So we’re still in the first trimester holding pattern this week. Tired and peeing a lot and moody and possibly a walking ball of digestive issues and paranoia. If you haven’t spilled the beans to people yet, you’re probably dying to. You may feel more pregnant than you actually look (even though your uterus has doubled in size), and without that nice round belly you might not be getting a ton of “everything is okay” reassurance from your symptoms.
(Of course, as I have learned, all bets are off for a second pregnancy, as my previously stretched-out joey-pouch belly has rejoiced at the chance to totally fulfill its poochy destiny once more.)
Morning sickness typically shows up between week six and seven — it’ll peak within a few weeks and hopefully dissipate soon into the second trimester. You will not hear stories from me about my friend’s cousin’s dog-walker who threw up the entire nine months, because that stuff is just SO NOT HELPFUL and always made me feel particularly stabby. So I will tell you this: the terrible morning/noon/night sickness of my first pregnancy went away after week 13. There was another week or two of some sensitivity to foods and odors, but by week 16 I felt incredibly great and Hulk-level hungry.
If you’re suffering from morning sickness, you’ll notice that EVERYBODY and their friend’s cousin’s dog-walker has the perfect cure-all remedy for it. You have my full permission to ignore them. Every woman’s morning sickness is different. And every woman’s morning sickness for every pregnancy is different.
This time around, the whole “keep food in your belly all the time” thing really does help. If I go too long without a little snack, I get extremely queasy. But I’m also not actually throwing up. Last time, I threw up. A lot. All the time. Stomach full, half-full, completely empty — it did not matter. I choked down just enough food to stay alive and had a 20-minute monologue prepared about how YES, BOILING WATER HAS A SMELL. A BAD, BAD SMELL.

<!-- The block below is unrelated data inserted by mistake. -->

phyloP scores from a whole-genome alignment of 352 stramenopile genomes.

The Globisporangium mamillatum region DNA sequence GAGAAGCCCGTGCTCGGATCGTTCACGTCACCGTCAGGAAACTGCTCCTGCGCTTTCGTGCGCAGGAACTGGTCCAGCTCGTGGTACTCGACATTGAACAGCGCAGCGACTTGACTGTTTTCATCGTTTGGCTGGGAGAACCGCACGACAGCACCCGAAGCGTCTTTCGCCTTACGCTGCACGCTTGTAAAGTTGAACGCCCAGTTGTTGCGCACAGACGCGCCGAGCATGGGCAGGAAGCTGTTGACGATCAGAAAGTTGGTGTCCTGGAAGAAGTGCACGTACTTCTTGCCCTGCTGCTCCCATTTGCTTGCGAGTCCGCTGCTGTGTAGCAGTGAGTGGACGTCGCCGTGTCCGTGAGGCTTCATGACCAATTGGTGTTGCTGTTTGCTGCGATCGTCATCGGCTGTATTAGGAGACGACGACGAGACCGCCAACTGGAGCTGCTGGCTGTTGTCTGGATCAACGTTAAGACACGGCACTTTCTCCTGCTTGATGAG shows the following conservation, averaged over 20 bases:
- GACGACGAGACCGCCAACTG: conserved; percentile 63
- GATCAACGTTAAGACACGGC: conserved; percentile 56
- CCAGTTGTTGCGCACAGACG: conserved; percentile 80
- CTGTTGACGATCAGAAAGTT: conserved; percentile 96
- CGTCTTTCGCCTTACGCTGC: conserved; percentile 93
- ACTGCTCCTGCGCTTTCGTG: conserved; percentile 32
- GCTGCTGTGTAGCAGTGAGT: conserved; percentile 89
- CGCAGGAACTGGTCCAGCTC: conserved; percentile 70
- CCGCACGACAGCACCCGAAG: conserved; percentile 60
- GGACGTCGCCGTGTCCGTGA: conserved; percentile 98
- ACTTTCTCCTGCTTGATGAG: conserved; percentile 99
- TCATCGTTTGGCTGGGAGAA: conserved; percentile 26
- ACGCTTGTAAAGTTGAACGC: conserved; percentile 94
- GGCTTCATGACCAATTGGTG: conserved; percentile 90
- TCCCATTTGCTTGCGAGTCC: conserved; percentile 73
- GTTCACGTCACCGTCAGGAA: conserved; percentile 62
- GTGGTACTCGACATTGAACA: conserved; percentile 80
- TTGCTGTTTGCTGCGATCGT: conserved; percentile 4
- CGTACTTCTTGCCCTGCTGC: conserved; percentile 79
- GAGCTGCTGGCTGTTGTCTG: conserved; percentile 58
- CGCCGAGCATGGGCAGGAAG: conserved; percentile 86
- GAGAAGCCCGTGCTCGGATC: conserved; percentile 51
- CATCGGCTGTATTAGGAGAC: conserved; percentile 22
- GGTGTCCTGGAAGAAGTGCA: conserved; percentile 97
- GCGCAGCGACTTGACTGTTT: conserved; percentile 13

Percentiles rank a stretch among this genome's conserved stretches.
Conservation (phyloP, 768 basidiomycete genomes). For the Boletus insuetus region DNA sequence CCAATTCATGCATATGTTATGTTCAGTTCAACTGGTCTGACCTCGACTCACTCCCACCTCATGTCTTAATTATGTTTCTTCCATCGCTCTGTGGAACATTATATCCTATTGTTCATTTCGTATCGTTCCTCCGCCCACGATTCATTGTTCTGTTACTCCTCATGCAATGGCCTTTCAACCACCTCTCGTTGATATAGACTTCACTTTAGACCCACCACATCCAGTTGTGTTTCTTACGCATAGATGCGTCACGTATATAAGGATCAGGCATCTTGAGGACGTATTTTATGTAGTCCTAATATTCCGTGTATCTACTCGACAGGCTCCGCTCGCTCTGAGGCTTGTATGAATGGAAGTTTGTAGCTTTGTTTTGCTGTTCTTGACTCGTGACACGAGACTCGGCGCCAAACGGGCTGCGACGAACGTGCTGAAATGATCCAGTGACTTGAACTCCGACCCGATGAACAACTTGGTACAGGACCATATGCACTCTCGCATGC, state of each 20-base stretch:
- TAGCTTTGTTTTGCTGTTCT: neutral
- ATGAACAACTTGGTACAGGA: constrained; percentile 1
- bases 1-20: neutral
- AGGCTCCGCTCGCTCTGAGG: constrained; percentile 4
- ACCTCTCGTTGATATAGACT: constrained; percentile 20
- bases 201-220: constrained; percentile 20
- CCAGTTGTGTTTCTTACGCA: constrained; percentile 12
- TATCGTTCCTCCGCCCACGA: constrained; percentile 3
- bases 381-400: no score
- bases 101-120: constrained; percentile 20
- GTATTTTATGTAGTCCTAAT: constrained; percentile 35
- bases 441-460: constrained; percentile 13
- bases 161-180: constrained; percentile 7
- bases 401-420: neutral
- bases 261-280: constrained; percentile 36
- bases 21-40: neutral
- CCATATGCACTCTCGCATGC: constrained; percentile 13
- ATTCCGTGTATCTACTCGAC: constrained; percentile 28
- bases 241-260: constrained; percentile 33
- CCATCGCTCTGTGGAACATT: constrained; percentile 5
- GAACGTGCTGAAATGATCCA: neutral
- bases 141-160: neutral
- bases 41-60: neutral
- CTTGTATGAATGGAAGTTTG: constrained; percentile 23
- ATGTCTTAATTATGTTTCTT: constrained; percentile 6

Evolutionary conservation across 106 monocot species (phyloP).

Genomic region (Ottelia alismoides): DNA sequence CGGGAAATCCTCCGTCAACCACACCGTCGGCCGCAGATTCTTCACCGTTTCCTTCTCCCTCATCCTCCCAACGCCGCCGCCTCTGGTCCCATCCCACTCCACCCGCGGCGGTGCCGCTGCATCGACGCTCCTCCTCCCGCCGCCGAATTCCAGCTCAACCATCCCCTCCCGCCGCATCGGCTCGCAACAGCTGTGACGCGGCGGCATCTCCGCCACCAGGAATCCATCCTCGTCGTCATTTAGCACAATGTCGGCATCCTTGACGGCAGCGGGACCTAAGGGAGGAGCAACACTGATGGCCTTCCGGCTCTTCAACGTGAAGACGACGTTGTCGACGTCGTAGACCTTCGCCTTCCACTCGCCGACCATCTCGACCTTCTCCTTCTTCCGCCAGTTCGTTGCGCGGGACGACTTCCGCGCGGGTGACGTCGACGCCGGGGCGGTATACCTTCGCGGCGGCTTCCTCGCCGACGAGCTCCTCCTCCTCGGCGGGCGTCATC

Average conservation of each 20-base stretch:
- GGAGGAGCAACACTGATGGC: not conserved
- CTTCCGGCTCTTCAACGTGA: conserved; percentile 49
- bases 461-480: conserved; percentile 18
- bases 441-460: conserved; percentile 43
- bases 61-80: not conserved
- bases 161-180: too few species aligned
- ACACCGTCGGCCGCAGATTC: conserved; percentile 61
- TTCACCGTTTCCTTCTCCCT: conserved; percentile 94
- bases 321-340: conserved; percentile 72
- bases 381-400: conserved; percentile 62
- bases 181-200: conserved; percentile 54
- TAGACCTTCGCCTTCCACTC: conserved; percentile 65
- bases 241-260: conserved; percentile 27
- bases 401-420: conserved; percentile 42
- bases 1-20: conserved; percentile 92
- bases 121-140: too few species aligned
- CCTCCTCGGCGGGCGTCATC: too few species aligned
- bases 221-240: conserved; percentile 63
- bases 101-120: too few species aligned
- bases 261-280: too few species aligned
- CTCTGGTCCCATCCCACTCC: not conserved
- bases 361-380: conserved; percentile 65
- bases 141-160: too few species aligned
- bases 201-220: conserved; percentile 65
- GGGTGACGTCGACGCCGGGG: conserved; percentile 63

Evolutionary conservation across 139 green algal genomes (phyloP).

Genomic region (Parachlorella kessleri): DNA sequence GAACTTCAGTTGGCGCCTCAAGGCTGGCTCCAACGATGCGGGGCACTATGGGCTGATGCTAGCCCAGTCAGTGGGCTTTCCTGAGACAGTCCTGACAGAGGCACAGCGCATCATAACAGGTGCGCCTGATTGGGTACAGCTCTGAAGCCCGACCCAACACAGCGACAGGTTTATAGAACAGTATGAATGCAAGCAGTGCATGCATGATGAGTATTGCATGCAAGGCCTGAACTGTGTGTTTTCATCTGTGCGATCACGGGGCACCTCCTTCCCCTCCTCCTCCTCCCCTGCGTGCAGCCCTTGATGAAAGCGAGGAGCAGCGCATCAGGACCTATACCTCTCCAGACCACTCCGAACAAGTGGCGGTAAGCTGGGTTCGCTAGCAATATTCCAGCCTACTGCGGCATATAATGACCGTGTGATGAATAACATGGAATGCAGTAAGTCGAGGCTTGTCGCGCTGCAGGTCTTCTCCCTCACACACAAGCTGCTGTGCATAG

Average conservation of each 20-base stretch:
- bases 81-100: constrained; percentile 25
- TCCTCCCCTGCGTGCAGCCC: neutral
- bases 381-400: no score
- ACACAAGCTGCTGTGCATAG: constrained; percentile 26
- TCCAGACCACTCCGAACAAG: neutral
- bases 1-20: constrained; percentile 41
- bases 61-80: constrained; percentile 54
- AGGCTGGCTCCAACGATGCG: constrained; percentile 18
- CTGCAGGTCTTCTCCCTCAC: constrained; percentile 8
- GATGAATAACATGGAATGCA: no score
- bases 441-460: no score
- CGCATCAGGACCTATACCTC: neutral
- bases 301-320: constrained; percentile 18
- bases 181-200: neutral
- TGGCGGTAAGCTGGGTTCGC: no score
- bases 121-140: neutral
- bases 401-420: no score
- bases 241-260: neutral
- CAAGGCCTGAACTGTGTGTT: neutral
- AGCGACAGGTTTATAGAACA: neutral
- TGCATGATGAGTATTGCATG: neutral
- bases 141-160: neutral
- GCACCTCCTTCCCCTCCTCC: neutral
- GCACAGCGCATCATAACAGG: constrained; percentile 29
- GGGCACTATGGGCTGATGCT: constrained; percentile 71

I tried lemon candies and “real” ginger ale and crackers and fruit and hot baths and I don’t even remember what else. None of it worked, although it did really hammer home the lesson to STOP and THINK before I opened my big fat mouth to give another pregnant woman my extremely valuable and 100% awesome advice.
(On that ironic note, Vitamin Water worked MIRACLES for the puking last time. Seriously. Made life worth living.)
If you’re NOT suffering from morning sickness (and have actually read this far — sorry, I couldn’t put you first lest all the sick puking pregnant women go after you with pitchforks), consider yourself lucky. Seriously. I know we all get fed the “morning sickness = healthy pregnancy” thing but it’s important to note that “no morning sickness” does NOT equal an unhealthy pregnancy. It really, really doesn’t.
Some women don’t have a ton of symptoms in early pregnancy. Or any! This doesn’t mean your body isn’t producing and doubling pregnancy hormones at the proper rate. It just means your body is TOLERATING the doubling pregnancy hormones better. Basically: you’re a pregnancy viking! You win and the rest of us miserable saps fail.
If you had symptoms and they suddenly vanish, or if your lack of symptoms is accompanied by steady spotting AND uterine cramping — yes. These are not great signs and you should call your doctor. But a lack of symptoms in and of itself? Pfft. Not worth obsessing over, although I know that’s easier said than done.
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